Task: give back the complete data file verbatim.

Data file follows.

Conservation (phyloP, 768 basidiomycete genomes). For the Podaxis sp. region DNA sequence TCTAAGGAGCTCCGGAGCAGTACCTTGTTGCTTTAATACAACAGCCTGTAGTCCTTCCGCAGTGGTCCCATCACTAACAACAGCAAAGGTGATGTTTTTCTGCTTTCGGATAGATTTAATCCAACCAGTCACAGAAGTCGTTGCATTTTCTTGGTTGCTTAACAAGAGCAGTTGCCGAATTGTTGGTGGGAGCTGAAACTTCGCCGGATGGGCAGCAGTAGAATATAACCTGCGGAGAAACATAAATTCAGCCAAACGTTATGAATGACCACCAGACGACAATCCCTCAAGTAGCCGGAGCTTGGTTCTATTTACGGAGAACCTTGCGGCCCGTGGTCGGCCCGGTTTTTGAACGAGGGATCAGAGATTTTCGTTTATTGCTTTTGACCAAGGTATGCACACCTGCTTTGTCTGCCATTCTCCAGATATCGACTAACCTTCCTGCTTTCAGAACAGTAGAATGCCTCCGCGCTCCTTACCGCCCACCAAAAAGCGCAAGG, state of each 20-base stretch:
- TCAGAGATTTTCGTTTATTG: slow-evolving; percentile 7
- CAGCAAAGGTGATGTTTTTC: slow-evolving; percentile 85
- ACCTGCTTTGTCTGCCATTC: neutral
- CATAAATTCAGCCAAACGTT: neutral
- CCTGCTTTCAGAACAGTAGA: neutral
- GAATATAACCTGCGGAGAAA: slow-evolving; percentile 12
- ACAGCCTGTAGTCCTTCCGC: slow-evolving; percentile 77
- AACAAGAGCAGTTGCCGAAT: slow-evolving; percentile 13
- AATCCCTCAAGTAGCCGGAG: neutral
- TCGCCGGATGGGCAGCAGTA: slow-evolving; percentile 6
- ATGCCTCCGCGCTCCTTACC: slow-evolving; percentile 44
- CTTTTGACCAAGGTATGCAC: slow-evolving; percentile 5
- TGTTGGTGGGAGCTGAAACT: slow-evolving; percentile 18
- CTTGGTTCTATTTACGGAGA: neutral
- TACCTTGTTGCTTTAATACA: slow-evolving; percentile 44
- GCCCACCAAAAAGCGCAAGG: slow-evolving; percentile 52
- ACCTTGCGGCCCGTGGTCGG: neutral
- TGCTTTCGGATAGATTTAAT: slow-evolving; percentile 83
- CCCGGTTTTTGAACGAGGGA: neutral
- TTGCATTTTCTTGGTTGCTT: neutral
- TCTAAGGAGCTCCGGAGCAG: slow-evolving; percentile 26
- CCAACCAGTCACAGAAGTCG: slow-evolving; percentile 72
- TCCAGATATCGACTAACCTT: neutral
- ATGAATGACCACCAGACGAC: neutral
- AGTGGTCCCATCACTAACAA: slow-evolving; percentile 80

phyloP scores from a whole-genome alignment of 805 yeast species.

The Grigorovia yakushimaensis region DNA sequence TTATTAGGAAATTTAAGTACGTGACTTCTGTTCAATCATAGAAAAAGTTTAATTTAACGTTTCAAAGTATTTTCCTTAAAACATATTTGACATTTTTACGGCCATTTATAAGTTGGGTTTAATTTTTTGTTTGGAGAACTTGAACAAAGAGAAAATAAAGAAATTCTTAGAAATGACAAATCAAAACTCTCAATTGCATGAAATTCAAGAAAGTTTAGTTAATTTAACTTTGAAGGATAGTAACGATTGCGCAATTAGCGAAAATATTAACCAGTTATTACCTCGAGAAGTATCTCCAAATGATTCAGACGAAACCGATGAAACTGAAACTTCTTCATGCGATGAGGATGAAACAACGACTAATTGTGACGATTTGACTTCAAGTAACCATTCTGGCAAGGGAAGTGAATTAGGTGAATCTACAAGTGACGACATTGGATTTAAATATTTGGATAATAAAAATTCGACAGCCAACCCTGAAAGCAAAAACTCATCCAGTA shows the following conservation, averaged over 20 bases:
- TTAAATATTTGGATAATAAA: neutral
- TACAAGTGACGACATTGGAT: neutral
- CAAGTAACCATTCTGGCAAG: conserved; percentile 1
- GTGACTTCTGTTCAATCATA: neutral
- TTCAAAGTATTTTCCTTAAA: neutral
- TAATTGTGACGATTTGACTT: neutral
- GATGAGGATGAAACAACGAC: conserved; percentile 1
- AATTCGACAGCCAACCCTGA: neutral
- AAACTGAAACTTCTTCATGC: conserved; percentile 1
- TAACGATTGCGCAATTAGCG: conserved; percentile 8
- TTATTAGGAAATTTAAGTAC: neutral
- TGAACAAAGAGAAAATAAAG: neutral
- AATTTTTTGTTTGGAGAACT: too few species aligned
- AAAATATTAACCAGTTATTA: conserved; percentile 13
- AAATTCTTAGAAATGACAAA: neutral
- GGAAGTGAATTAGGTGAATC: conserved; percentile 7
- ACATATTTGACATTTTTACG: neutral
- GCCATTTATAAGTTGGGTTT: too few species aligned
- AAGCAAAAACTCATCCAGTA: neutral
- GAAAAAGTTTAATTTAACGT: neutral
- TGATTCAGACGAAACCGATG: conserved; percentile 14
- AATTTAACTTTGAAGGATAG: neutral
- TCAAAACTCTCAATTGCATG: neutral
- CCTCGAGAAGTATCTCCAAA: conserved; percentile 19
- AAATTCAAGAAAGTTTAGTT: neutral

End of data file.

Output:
Conservation (phyloP, 768 basidiomycete genomes). For the Podaxis sp. region DNA sequence TCTAAGGAGCTCCGGAGCAGTACCTTGTTGCTTTAATACAACAGCCTGTAGTCCTTCCGCAGTGGTCCCATCACTAACAACAGCAAAGGTGATGTTTTTCTGCTTTCGGATAGATTTAATCCAACCAGTCACAGAAGTCGTTGCATTTTCTTGGTTGCTTAACAAGAGCAGTTGCCGAATTGTTGGTGGGAGCTGAAACTTCGCCGGATGGGCAGCAGTAGAATATAACCTGCGGAGAAACATAAATTCAGCCAAACGTTATGAATGACCACCAGACGACAATCCCTCAAGTAGCCGGAGCTTGGTTCTATTTACGGAGAACCTTGCGGCCCGTGGTCGGCCCGGTTTTTGAACGAGGGATCAGAGATTTTCGTTTATTGCTTTTGACCAAGGTATGCACACCTGCTTTGTCTGCCATTCTCCAGATATCGACTAACCTTCCTGCTTTCAGAACAGTAGAATGCCTCCGCGCTCCTTACCGCCCACCAAAAAGCGCAAGG, state of each 20-base stretch:
- TCAGAGATTTTCGTTTATTG: slow-evolving; percentile 7
- CAGCAAAGGTGATGTTTTTC: slow-evolving; percentile 85
- ACCTGCTTTGTCTGCCATTC: neutral
- CATAAATTCAGCCAAACGTT: neutral
- CCTGCTTTCAGAACAGTAGA: neutral
- GAATATAACCTGCGGAGAAA: slow-evolving; percentile 12
- ACAGCCTGTAGTCCTTCCGC: slow-evolving; percentile 77
- AACAAGAGCAGTTGCCGAAT: slow-evolving; percentile 13
- AATCCCTCAAGTAGCCGGAG: neutral
- TCGCCGGATGGGCAGCAGTA: slow-evolving; percentile 6
- ATGCCTCCGCGCTCCTTACC: slow-evolving; percentile 44
- CTTTTGACCAAGGTATGCAC: slow-evolving; percentile 5
- TGTTGGTGGGAGCTGAAACT: slow-evolving; percentile 18
- CTTGGTTCTATTTACGGAGA: neutral
- TACCTTGTTGCTTTAATACA: slow-evolving; percentile 44
- GCCCACCAAAAAGCGCAAGG: slow-evolving; percentile 52
- ACCTTGCGGCCCGTGGTCGG: neutral
- TGCTTTCGGATAGATTTAAT: slow-evolving; percentile 83
- CCCGGTTTTTGAACGAGGGA: neutral
- TTGCATTTTCTTGGTTGCTT: neutral
- TCTAAGGAGCTCCGGAGCAG: slow-evolving; percentile 26
- CCAACCAGTCACAGAAGTCG: slow-evolving; percentile 72
- TCCAGATATCGACTAACCTT: neutral
- ATGAATGACCACCAGACGAC: neutral
- AGTGGTCCCATCACTAACAA: slow-evolving; percentile 80

phyloP scores from a whole-genome alignment of 805 yeast species.

The Grigorovia yakushimaensis region DNA sequence TTATTAGGAAATTTAAGTACGTGACTTCTGTTCAATCATAGAAAAAGTTTAATTTAACGTTTCAAAGTATTTTCCTTAAAACATATTTGACATTTTTACGGCCATTTATAAGTTGGGTTTAATTTTTTGTTTGGAGAACTTGAACAAAGAGAAAATAAAGAAATTCTTAGAAATGACAAATCAAAACTCTCAATTGCATGAAATTCAAGAAAGTTTAGTTAATTTAACTTTGAAGGATAGTAACGATTGCGCAATTAGCGAAAATATTAACCAGTTATTACCTCGAGAAGTATCTCCAAATGATTCAGACGAAACCGATGAAACTGAAACTTCTTCATGCGATGAGGATGAAACAACGACTAATTGTGACGATTTGACTTCAAGTAACCATTCTGGCAAGGGAAGTGAATTAGGTGAATCTACAAGTGACGACATTGGATTTAAATATTTGGATAATAAAAATTCGACAGCCAACCCTGAAAGCAAAAACTCATCCAGTA shows the following conservation, averaged over 20 bases:
- TTAAATATTTGGATAATAAA: neutral
- TACAAGTGACGACATTGGAT: neutral
- CAAGTAACCATTCTGGCAAG: conserved; percentile 1
- GTGACTTCTGTTCAATCATA: neutral
- TTCAAAGTATTTTCCTTAAA: neutral
- TAATTGTGACGATTTGACTT: neutral
- GATGAGGATGAAACAACGAC: conserved; percentile 1
- AATTCGACAGCCAACCCTGA: neutral
- AAACTGAAACTTCTTCATGC: conserved; percentile 1
- TAACGATTGCGCAATTAGCG: conserved; percentile 8
- TTATTAGGAAATTTAAGTAC: neutral
- TGAACAAAGAGAAAATAAAG: neutral
- AATTTTTTGTTTGGAGAACT: too few species aligned
- AAAATATTAACCAGTTATTA: conserved; percentile 13
- AAATTCTTAGAAATGACAAA: neutral
- GGAAGTGAATTAGGTGAATC: conserved; percentile 7
- ACATATTTGACATTTTTACG: neutral
- GCCATTTATAAGTTGGGTTT: too few species aligned
- AAGCAAAAACTCATCCAGTA: neutral
- GAAAAAGTTTAATTTAACGT: neutral
- TGATTCAGACGAAACCGATG: conserved; percentile 14
- AATTTAACTTTGAAGGATAG: neutral
- TCAAAACTCTCAATTGCATG: neutral
- CCTCGAGAAGTATCTCCAAA: conserved; percentile 19
- AAATTCAAGAAAGTTTAGTT: neutral